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fessque toxic

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Anonymous

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can cattle get fesque toxin from from fesque hay? or just pasture?~~~~~~~~~~~~~thanks Tc
 
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Anonymous

Guest
The toxic endophyte is present in fescue hay as well as pasture. However, stocked piled fescue does decline somewhat in toxicity after a couple of months, I believe it's following the first killing frost when it is basicly cured on the stem. Because of that, it was suggested that we may be better off to feed hay in the fall and save the stockpiled fescue for winter rather then fedding the stockpiled stuff first. U of MO has done a lot of research on the subject.

dun

> can cattle get fesque toxin from
> from fesque hay? or just
> pasture?~~~~~~~~~~~~~thanks Tc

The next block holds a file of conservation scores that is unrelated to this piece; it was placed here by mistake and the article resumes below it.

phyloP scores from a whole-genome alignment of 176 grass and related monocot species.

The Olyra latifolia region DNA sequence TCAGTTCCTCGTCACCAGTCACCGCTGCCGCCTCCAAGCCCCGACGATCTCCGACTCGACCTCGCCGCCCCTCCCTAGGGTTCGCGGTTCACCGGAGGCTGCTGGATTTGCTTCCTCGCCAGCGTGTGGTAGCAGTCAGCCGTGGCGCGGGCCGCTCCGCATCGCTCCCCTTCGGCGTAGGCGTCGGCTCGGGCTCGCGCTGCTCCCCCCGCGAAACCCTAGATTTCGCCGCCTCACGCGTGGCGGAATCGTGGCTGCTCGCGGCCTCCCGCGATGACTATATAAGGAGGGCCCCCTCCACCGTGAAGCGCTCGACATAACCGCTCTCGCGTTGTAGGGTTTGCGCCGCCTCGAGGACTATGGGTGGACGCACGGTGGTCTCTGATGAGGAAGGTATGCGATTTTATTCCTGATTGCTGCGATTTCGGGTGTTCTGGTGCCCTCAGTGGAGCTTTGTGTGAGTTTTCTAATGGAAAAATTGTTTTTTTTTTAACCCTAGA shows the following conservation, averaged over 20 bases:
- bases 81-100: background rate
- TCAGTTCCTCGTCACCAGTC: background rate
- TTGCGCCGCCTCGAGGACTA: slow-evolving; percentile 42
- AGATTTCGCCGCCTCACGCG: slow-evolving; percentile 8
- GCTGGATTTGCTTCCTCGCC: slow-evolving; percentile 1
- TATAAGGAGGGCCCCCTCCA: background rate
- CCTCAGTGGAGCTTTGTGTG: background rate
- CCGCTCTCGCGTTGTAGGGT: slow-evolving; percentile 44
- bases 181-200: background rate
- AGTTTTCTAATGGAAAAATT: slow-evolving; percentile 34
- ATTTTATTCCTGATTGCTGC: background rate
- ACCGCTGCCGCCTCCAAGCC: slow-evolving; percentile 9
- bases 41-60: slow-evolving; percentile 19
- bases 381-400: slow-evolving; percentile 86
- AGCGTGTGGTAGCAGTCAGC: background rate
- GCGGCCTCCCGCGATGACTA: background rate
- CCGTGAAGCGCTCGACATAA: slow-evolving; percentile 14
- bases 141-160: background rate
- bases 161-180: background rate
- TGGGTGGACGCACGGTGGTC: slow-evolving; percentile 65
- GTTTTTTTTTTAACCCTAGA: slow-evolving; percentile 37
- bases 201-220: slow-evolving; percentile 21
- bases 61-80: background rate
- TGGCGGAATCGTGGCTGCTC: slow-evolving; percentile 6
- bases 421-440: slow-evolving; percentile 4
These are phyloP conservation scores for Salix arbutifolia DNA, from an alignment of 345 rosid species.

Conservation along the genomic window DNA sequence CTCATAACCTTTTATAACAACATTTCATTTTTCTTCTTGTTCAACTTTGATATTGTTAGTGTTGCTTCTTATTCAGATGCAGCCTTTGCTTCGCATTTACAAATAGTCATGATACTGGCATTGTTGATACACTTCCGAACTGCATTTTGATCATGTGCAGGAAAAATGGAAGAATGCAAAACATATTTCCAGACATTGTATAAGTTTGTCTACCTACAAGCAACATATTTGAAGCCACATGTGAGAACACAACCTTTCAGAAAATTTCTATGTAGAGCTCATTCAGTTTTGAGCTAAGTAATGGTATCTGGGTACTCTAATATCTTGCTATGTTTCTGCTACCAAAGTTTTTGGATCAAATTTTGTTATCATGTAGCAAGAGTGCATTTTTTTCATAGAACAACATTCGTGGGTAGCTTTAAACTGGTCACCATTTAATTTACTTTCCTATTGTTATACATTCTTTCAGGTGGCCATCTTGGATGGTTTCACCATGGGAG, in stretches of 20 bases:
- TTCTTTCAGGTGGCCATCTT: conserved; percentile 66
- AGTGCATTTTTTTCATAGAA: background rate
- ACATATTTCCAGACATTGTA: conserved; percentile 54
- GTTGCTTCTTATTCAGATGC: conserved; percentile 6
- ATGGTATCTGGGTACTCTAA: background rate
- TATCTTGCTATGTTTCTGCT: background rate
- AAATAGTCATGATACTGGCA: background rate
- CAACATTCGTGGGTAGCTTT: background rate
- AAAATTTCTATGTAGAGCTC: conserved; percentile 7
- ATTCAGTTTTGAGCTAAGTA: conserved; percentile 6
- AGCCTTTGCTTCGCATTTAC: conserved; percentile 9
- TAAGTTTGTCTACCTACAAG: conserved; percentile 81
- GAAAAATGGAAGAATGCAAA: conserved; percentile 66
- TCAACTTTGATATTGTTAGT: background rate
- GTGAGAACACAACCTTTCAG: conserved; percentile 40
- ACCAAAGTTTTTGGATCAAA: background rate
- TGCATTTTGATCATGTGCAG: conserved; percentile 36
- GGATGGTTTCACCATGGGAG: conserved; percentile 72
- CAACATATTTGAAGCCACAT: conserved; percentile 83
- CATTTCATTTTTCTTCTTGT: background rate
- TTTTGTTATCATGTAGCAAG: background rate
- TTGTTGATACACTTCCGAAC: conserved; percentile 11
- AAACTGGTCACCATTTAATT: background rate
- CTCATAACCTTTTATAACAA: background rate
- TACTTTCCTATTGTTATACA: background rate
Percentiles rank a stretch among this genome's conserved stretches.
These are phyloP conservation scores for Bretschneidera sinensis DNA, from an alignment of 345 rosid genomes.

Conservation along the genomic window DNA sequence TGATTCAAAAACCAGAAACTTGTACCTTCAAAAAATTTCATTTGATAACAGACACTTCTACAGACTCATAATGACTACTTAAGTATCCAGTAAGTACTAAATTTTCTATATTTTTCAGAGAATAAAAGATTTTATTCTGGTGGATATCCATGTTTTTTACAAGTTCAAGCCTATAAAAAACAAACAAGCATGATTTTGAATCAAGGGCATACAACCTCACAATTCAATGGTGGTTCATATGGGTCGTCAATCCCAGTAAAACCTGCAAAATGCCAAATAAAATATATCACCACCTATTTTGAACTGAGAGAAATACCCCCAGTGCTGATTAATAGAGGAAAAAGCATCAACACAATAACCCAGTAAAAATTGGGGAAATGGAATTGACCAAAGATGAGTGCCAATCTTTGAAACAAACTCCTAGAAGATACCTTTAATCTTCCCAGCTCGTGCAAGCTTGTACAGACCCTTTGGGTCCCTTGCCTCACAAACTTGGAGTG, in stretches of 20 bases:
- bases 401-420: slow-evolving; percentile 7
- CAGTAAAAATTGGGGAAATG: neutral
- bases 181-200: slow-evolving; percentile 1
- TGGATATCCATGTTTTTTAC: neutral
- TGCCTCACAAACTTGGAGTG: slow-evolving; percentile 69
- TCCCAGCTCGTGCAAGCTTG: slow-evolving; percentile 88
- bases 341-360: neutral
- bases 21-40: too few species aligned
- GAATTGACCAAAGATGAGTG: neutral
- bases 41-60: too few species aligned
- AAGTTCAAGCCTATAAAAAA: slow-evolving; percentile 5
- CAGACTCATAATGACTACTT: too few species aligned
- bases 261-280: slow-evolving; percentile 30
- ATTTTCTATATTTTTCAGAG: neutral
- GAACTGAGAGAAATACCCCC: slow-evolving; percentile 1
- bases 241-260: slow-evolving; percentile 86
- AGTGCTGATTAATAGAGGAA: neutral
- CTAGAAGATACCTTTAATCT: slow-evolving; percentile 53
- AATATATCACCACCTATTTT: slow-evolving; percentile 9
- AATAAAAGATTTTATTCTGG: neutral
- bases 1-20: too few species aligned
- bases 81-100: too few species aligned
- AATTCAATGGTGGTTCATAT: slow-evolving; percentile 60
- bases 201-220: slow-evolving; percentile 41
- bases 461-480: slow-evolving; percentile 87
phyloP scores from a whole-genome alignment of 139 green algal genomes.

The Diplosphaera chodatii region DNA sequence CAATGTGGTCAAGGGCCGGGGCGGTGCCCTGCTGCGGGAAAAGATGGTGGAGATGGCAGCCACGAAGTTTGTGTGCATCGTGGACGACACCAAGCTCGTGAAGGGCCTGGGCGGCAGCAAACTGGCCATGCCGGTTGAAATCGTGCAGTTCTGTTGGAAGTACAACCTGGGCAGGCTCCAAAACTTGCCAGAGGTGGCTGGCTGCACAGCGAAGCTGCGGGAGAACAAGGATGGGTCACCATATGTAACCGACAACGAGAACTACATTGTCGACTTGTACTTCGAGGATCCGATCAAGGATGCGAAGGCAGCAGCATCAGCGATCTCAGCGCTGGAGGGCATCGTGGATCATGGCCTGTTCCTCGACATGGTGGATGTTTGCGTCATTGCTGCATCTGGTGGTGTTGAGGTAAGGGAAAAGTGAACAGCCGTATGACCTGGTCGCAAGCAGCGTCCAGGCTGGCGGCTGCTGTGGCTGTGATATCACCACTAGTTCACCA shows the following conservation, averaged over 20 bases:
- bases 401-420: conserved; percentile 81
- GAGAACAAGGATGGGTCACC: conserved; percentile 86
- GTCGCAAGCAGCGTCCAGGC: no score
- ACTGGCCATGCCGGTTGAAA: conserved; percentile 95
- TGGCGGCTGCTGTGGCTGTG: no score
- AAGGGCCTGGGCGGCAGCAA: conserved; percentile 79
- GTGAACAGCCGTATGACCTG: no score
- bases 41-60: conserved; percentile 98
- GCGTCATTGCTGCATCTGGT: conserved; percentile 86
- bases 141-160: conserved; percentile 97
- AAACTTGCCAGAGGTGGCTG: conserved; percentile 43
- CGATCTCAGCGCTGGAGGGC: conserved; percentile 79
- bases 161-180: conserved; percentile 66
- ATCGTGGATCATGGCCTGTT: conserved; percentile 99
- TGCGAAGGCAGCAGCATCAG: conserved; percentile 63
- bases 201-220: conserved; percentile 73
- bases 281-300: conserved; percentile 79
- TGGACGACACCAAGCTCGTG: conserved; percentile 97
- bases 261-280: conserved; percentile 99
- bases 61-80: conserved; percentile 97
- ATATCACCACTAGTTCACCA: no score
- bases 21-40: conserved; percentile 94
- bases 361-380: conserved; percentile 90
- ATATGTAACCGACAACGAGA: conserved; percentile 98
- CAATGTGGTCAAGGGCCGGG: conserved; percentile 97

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A

Anonymous

Guest
Dun

I've heard that the endophyte does not decline in stored or stockpiled fescue, but that since endophyte increases body temp, you will have less problems feeding it in cooler months. I do know that endophyte infected seed that is stored for a year becomes endophyte free, but endophyte in the grass (hay) lives inside the cell walls and is protected. (All this from Iowa State experts.)

I am going to hear one of the top experts on fescue tomorrow. If I pick up anything new I will be back. Temple Grandin will be a speaker there also, so it should be an educational meeting.

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Anonymous

Guest
I would be interested on what is said about stickpiled fescue regaurding endophyte. The results that the U of MO put out were preliminary. I have heard too about the endophyte in stored seed, but I'm curious if it then looses it's persistence or germination rate.

dun

> Dun

> I've heard that the endophyte does
> not decline in stored or
> stockpiled fescue, but that since
> endophyte increases body temp, you
> will have less problems feeding it
> in cooler months. I do know that
> endophyte infected seed that is
> stored for a year becomes
> endophyte free, but endophyte in
> the grass (hay) lives inside the
> cell walls and is protected. (All
> this from Iowa State experts.)